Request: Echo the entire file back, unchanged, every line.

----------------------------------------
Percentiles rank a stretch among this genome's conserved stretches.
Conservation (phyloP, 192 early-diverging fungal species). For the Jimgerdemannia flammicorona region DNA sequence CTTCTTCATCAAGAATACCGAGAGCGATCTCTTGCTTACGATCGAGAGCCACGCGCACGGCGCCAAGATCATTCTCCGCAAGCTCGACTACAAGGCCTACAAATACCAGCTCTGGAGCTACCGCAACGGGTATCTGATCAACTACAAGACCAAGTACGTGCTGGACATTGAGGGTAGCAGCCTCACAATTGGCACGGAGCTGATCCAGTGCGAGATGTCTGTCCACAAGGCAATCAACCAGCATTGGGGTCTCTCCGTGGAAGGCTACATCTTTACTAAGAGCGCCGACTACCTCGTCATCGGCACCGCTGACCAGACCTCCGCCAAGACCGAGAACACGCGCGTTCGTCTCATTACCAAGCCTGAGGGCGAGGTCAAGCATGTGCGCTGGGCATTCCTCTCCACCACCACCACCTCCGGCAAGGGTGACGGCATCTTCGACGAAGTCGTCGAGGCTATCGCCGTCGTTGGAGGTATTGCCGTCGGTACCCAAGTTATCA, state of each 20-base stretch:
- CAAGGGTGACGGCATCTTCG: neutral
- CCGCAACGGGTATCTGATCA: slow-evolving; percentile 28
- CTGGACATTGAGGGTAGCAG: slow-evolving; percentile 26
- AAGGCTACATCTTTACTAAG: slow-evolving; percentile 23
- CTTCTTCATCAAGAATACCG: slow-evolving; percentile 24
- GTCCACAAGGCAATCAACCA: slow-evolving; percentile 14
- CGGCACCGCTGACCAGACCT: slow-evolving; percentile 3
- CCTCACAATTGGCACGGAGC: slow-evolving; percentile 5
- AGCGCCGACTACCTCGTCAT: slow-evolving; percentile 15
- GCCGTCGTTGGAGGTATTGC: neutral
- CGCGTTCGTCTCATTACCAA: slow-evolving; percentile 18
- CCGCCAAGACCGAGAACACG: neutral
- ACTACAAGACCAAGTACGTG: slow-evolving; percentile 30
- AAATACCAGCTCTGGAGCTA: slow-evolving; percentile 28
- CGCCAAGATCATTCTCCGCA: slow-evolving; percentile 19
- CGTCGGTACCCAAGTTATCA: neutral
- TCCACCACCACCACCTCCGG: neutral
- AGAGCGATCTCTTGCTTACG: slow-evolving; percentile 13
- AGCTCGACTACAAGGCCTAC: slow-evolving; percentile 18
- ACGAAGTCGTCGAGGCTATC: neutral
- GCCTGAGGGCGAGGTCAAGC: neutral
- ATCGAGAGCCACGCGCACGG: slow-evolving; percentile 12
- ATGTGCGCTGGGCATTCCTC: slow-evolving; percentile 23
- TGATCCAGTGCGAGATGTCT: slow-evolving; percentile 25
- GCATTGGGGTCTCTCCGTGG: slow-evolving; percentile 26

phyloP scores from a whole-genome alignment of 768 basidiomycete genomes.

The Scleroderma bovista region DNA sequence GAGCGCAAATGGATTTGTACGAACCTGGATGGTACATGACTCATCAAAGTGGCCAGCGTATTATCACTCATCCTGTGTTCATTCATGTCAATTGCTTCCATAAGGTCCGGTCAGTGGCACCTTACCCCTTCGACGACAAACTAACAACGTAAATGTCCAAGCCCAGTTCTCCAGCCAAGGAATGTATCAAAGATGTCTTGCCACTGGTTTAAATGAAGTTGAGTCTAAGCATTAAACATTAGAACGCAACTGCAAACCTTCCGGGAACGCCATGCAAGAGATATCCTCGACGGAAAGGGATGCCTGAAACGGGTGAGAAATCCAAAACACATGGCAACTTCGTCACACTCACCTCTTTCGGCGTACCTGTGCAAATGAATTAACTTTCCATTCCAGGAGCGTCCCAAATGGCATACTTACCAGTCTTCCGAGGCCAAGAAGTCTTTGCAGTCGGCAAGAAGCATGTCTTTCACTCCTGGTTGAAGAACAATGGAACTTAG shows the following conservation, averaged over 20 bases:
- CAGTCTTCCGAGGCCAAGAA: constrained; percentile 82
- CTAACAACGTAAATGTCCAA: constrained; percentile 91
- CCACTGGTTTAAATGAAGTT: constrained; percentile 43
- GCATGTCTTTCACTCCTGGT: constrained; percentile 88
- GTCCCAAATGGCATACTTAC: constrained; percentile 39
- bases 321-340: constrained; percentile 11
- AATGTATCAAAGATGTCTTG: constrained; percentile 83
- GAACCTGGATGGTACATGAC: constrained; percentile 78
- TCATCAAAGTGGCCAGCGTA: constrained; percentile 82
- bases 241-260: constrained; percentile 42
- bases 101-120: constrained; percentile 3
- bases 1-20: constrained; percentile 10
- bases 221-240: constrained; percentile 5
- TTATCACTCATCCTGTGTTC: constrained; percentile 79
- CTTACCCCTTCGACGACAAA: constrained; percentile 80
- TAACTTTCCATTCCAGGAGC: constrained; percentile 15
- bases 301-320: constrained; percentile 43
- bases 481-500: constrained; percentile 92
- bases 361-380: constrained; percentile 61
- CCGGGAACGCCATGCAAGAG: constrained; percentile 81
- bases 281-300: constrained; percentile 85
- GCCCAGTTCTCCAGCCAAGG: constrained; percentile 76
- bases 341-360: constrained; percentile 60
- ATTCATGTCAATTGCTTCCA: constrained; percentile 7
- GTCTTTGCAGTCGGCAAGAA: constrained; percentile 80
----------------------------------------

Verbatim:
Percentiles rank a stretch among this genome's conserved stretches.
Conservation (phyloP, 192 early-diverging fungal species). For the Jimgerdemannia flammicorona region DNA sequence CTTCTTCATCAAGAATACCGAGAGCGATCTCTTGCTTACGATCGAGAGCCACGCGCACGGCGCCAAGATCATTCTCCGCAAGCTCGACTACAAGGCCTACAAATACCAGCTCTGGAGCTACCGCAACGGGTATCTGATCAACTACAAGACCAAGTACGTGCTGGACATTGAGGGTAGCAGCCTCACAATTGGCACGGAGCTGATCCAGTGCGAGATGTCTGTCCACAAGGCAATCAACCAGCATTGGGGTCTCTCCGTGGAAGGCTACATCTTTACTAAGAGCGCCGACTACCTCGTCATCGGCACCGCTGACCAGACCTCCGCCAAGACCGAGAACACGCGCGTTCGTCTCATTACCAAGCCTGAGGGCGAGGTCAAGCATGTGCGCTGGGCATTCCTCTCCACCACCACCACCTCCGGCAAGGGTGACGGCATCTTCGACGAAGTCGTCGAGGCTATCGCCGTCGTTGGAGGTATTGCCGTCGGTACCCAAGTTATCA, state of each 20-base stretch:
- CAAGGGTGACGGCATCTTCG: neutral
- CCGCAACGGGTATCTGATCA: slow-evolving; percentile 28
- CTGGACATTGAGGGTAGCAG: slow-evolving; percentile 26
- AAGGCTACATCTTTACTAAG: slow-evolving; percentile 23
- CTTCTTCATCAAGAATACCG: slow-evolving; percentile 24
- GTCCACAAGGCAATCAACCA: slow-evolving; percentile 14
- CGGCACCGCTGACCAGACCT: slow-evolving; percentile 3
- CCTCACAATTGGCACGGAGC: slow-evolving; percentile 5
- AGCGCCGACTACCTCGTCAT: slow-evolving; percentile 15
- GCCGTCGTTGGAGGTATTGC: neutral
- CGCGTTCGTCTCATTACCAA: slow-evolving; percentile 18
- CCGCCAAGACCGAGAACACG: neutral
- ACTACAAGACCAAGTACGTG: slow-evolving; percentile 30
- AAATACCAGCTCTGGAGCTA: slow-evolving; percentile 28
- CGCCAAGATCATTCTCCGCA: slow-evolving; percentile 19
- CGTCGGTACCCAAGTTATCA: neutral
- TCCACCACCACCACCTCCGG: neutral
- AGAGCGATCTCTTGCTTACG: slow-evolving; percentile 13
- AGCTCGACTACAAGGCCTAC: slow-evolving; percentile 18
- ACGAAGTCGTCGAGGCTATC: neutral
- GCCTGAGGGCGAGGTCAAGC: neutral
- ATCGAGAGCCACGCGCACGG: slow-evolving; percentile 12
- ATGTGCGCTGGGCATTCCTC: slow-evolving; percentile 23
- TGATCCAGTGCGAGATGTCT: slow-evolving; percentile 25
- GCATTGGGGTCTCTCCGTGG: slow-evolving; percentile 26

phyloP scores from a whole-genome alignment of 768 basidiomycete genomes.

The Scleroderma bovista region DNA sequence GAGCGCAAATGGATTTGTACGAACCTGGATGGTACATGACTCATCAAAGTGGCCAGCGTATTATCACTCATCCTGTGTTCATTCATGTCAATTGCTTCCATAAGGTCCGGTCAGTGGCACCTTACCCCTTCGACGACAAACTAACAACGTAAATGTCCAAGCCCAGTTCTCCAGCCAAGGAATGTATCAAAGATGTCTTGCCACTGGTTTAAATGAAGTTGAGTCTAAGCATTAAACATTAGAACGCAACTGCAAACCTTCCGGGAACGCCATGCAAGAGATATCCTCGACGGAAAGGGATGCCTGAAACGGGTGAGAAATCCAAAACACATGGCAACTTCGTCACACTCACCTCTTTCGGCGTACCTGTGCAAATGAATTAACTTTCCATTCCAGGAGCGTCCCAAATGGCATACTTACCAGTCTTCCGAGGCCAAGAAGTCTTTGCAGTCGGCAAGAAGCATGTCTTTCACTCCTGGTTGAAGAACAATGGAACTTAG shows the following conservation, averaged over 20 bases:
- CAGTCTTCCGAGGCCAAGAA: constrained; percentile 82
- CTAACAACGTAAATGTCCAA: constrained; percentile 91
- CCACTGGTTTAAATGAAGTT: constrained; percentile 43
- GCATGTCTTTCACTCCTGGT: constrained; percentile 88
- GTCCCAAATGGCATACTTAC: constrained; percentile 39
- bases 321-340: constrained; percentile 11
- AATGTATCAAAGATGTCTTG: constrained; percentile 83
- GAACCTGGATGGTACATGAC: constrained; percentile 78
- TCATCAAAGTGGCCAGCGTA: constrained; percentile 82
- bases 241-260: constrained; percentile 42
- bases 101-120: constrained; percentile 3
- bases 1-20: constrained; percentile 10
- bases 221-240: constrained; percentile 5
- TTATCACTCATCCTGTGTTC: constrained; percentile 79
- CTTACCCCTTCGACGACAAA: constrained; percentile 80
- TAACTTTCCATTCCAGGAGC: constrained; percentile 15
- bases 301-320: constrained; percentile 43
- bases 481-500: constrained; percentile 92
- bases 361-380: constrained; percentile 61
- CCGGGAACGCCATGCAAGAG: constrained; percentile 81
- bases 281-300: constrained; percentile 85
- GCCCAGTTCTCCAGCCAAGG: constrained; percentile 76
- bases 341-360: constrained; percentile 60
- ATTCATGTCAATTGCTTCCA: constrained; percentile 7
- GTCTTTGCAGTCGGCAAGAA: constrained; percentile 80